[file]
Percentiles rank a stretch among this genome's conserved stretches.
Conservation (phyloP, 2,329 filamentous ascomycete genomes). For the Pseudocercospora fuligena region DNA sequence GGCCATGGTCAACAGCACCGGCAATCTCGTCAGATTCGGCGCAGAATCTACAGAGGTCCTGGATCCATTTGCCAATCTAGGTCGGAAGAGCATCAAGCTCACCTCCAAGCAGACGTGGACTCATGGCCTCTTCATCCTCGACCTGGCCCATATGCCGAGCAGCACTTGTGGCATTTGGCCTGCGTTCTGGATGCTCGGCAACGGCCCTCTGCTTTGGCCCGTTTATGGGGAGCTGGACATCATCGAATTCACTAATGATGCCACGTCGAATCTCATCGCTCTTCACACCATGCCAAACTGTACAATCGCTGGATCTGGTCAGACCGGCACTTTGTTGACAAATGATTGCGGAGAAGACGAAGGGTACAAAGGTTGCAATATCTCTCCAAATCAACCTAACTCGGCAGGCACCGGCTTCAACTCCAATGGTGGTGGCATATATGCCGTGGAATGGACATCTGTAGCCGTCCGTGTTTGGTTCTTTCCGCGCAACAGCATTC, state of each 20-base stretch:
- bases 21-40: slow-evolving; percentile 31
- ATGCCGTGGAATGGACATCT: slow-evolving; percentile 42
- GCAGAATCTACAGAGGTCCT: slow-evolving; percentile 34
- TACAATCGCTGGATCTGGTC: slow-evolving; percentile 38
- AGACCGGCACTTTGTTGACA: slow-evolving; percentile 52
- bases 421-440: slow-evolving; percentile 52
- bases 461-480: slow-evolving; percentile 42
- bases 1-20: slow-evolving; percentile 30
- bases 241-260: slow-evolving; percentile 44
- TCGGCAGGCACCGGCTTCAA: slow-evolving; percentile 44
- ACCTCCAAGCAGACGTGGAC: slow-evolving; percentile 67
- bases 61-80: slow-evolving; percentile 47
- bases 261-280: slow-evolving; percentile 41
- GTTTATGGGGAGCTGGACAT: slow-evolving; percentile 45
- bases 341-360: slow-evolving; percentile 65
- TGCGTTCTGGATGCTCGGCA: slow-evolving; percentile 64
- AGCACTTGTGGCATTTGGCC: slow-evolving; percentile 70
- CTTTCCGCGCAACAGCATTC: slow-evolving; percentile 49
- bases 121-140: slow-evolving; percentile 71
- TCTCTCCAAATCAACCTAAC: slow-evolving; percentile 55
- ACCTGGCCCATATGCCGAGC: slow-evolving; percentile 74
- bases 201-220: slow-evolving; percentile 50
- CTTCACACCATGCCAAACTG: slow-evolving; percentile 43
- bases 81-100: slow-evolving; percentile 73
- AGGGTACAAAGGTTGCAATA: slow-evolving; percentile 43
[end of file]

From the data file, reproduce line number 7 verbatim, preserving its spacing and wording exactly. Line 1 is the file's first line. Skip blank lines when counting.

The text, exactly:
- AGACCGGCACTTTGTTGACA: slow-evolving; percentile 52